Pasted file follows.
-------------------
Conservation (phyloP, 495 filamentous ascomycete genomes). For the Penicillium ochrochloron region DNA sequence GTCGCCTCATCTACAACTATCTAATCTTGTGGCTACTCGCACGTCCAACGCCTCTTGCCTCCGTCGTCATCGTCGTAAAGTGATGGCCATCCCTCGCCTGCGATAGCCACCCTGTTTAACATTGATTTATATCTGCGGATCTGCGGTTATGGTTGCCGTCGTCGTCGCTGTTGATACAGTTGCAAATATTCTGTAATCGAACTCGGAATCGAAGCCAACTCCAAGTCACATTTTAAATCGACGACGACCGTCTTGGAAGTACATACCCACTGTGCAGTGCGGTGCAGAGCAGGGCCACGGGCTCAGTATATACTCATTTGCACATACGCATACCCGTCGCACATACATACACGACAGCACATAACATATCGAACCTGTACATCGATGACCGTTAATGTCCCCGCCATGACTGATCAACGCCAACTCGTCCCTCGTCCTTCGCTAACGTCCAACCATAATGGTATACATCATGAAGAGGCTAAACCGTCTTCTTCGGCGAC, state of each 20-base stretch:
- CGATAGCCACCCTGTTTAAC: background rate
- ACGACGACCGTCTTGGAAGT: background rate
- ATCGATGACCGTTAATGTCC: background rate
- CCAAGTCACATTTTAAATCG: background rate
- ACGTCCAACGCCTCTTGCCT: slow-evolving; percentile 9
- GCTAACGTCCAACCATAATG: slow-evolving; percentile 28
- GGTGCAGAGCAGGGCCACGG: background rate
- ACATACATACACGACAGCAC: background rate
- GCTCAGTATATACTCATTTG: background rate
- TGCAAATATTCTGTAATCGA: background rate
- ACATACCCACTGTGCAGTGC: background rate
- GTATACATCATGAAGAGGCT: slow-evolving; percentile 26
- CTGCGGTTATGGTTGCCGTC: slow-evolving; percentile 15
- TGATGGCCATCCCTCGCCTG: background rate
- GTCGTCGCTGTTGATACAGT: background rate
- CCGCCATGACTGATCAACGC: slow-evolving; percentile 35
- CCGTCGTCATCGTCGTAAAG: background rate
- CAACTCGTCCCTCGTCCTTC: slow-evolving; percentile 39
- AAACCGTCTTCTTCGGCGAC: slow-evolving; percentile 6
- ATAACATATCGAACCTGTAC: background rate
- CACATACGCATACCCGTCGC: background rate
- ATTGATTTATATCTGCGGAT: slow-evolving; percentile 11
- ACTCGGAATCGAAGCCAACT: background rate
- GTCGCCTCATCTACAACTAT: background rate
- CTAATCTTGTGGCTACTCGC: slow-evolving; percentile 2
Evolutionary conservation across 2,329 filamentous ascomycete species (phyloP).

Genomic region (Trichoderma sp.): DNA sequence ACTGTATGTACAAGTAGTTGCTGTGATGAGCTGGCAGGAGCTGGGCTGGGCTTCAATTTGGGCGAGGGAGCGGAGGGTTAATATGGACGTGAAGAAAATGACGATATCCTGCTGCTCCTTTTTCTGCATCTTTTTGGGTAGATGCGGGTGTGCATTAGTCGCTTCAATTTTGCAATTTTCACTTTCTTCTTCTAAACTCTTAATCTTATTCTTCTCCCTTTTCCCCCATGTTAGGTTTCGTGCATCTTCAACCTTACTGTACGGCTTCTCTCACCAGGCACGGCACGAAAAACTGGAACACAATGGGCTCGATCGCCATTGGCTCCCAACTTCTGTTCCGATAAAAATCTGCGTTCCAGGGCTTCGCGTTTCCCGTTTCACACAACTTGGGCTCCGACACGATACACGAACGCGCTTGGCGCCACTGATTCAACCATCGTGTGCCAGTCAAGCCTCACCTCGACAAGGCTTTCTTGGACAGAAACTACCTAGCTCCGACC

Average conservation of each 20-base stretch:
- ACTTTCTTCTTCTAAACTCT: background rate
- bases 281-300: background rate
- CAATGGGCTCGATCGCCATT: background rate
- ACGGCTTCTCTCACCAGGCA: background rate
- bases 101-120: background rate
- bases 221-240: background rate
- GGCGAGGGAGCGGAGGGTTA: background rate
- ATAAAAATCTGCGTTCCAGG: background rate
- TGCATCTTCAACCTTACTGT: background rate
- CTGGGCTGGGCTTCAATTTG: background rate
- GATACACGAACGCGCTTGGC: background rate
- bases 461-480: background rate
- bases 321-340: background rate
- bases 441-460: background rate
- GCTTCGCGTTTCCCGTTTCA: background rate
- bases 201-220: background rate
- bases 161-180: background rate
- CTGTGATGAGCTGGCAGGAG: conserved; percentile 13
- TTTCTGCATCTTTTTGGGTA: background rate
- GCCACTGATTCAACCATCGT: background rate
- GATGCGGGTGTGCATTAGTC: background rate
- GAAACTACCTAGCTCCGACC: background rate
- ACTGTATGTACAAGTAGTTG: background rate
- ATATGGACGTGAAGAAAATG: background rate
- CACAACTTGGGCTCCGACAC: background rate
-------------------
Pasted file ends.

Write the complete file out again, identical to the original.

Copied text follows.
Conservation (phyloP, 495 filamentous ascomycete genomes). For the Penicillium ochrochloron region DNA sequence GTCGCCTCATCTACAACTATCTAATCTTGTGGCTACTCGCACGTCCAACGCCTCTTGCCTCCGTCGTCATCGTCGTAAAGTGATGGCCATCCCTCGCCTGCGATAGCCACCCTGTTTAACATTGATTTATATCTGCGGATCTGCGGTTATGGTTGCCGTCGTCGTCGCTGTTGATACAGTTGCAAATATTCTGTAATCGAACTCGGAATCGAAGCCAACTCCAAGTCACATTTTAAATCGACGACGACCGTCTTGGAAGTACATACCCACTGTGCAGTGCGGTGCAGAGCAGGGCCACGGGCTCAGTATATACTCATTTGCACATACGCATACCCGTCGCACATACATACACGACAGCACATAACATATCGAACCTGTACATCGATGACCGTTAATGTCCCCGCCATGACTGATCAACGCCAACTCGTCCCTCGTCCTTCGCTAACGTCCAACCATAATGGTATACATCATGAAGAGGCTAAACCGTCTTCTTCGGCGAC, state of each 20-base stretch:
- CGATAGCCACCCTGTTTAAC: background rate
- ACGACGACCGTCTTGGAAGT: background rate
- ATCGATGACCGTTAATGTCC: background rate
- CCAAGTCACATTTTAAATCG: background rate
- ACGTCCAACGCCTCTTGCCT: slow-evolving; percentile 9
- GCTAACGTCCAACCATAATG: slow-evolving; percentile 28
- GGTGCAGAGCAGGGCCACGG: background rate
- ACATACATACACGACAGCAC: background rate
- GCTCAGTATATACTCATTTG: background rate
- TGCAAATATTCTGTAATCGA: background rate
- ACATACCCACTGTGCAGTGC: background rate
- GTATACATCATGAAGAGGCT: slow-evolving; percentile 26
- CTGCGGTTATGGTTGCCGTC: slow-evolving; percentile 15
- TGATGGCCATCCCTCGCCTG: background rate
- GTCGTCGCTGTTGATACAGT: background rate
- CCGCCATGACTGATCAACGC: slow-evolving; percentile 35
- CCGTCGTCATCGTCGTAAAG: background rate
- CAACTCGTCCCTCGTCCTTC: slow-evolving; percentile 39
- AAACCGTCTTCTTCGGCGAC: slow-evolving; percentile 6
- ATAACATATCGAACCTGTAC: background rate
- CACATACGCATACCCGTCGC: background rate
- ATTGATTTATATCTGCGGAT: slow-evolving; percentile 11
- ACTCGGAATCGAAGCCAACT: background rate
- GTCGCCTCATCTACAACTAT: background rate
- CTAATCTTGTGGCTACTCGC: slow-evolving; percentile 2
Evolutionary conservation across 2,329 filamentous ascomycete species (phyloP).

Genomic region (Trichoderma sp.): DNA sequence ACTGTATGTACAAGTAGTTGCTGTGATGAGCTGGCAGGAGCTGGGCTGGGCTTCAATTTGGGCGAGGGAGCGGAGGGTTAATATGGACGTGAAGAAAATGACGATATCCTGCTGCTCCTTTTTCTGCATCTTTTTGGGTAGATGCGGGTGTGCATTAGTCGCTTCAATTTTGCAATTTTCACTTTCTTCTTCTAAACTCTTAATCTTATTCTTCTCCCTTTTCCCCCATGTTAGGTTTCGTGCATCTTCAACCTTACTGTACGGCTTCTCTCACCAGGCACGGCACGAAAAACTGGAACACAATGGGCTCGATCGCCATTGGCTCCCAACTTCTGTTCCGATAAAAATCTGCGTTCCAGGGCTTCGCGTTTCCCGTTTCACACAACTTGGGCTCCGACACGATACACGAACGCGCTTGGCGCCACTGATTCAACCATCGTGTGCCAGTCAAGCCTCACCTCGACAAGGCTTTCTTGGACAGAAACTACCTAGCTCCGACC

Average conservation of each 20-base stretch:
- ACTTTCTTCTTCTAAACTCT: background rate
- bases 281-300: background rate
- CAATGGGCTCGATCGCCATT: background rate
- ACGGCTTCTCTCACCAGGCA: background rate
- bases 101-120: background rate
- bases 221-240: background rate
- GGCGAGGGAGCGGAGGGTTA: background rate
- ATAAAAATCTGCGTTCCAGG: background rate
- TGCATCTTCAACCTTACTGT: background rate
- CTGGGCTGGGCTTCAATTTG: background rate
- GATACACGAACGCGCTTGGC: background rate
- bases 461-480: background rate
- bases 321-340: background rate
- bases 441-460: background rate
- GCTTCGCGTTTCCCGTTTCA: background rate
- bases 201-220: background rate
- bases 161-180: background rate
- CTGTGATGAGCTGGCAGGAG: conserved; percentile 13
- TTTCTGCATCTTTTTGGGTA: background rate
- GCCACTGATTCAACCATCGT: background rate
- GATGCGGGTGTGCATTAGTC: background rate
- GAAACTACCTAGCTCCGACC: background rate
- ACTGTATGTACAAGTAGTTG: background rate
- ATATGGACGTGAAGAAAATG: background rate
- CACAACTTGGGCTCCGACAC: background rate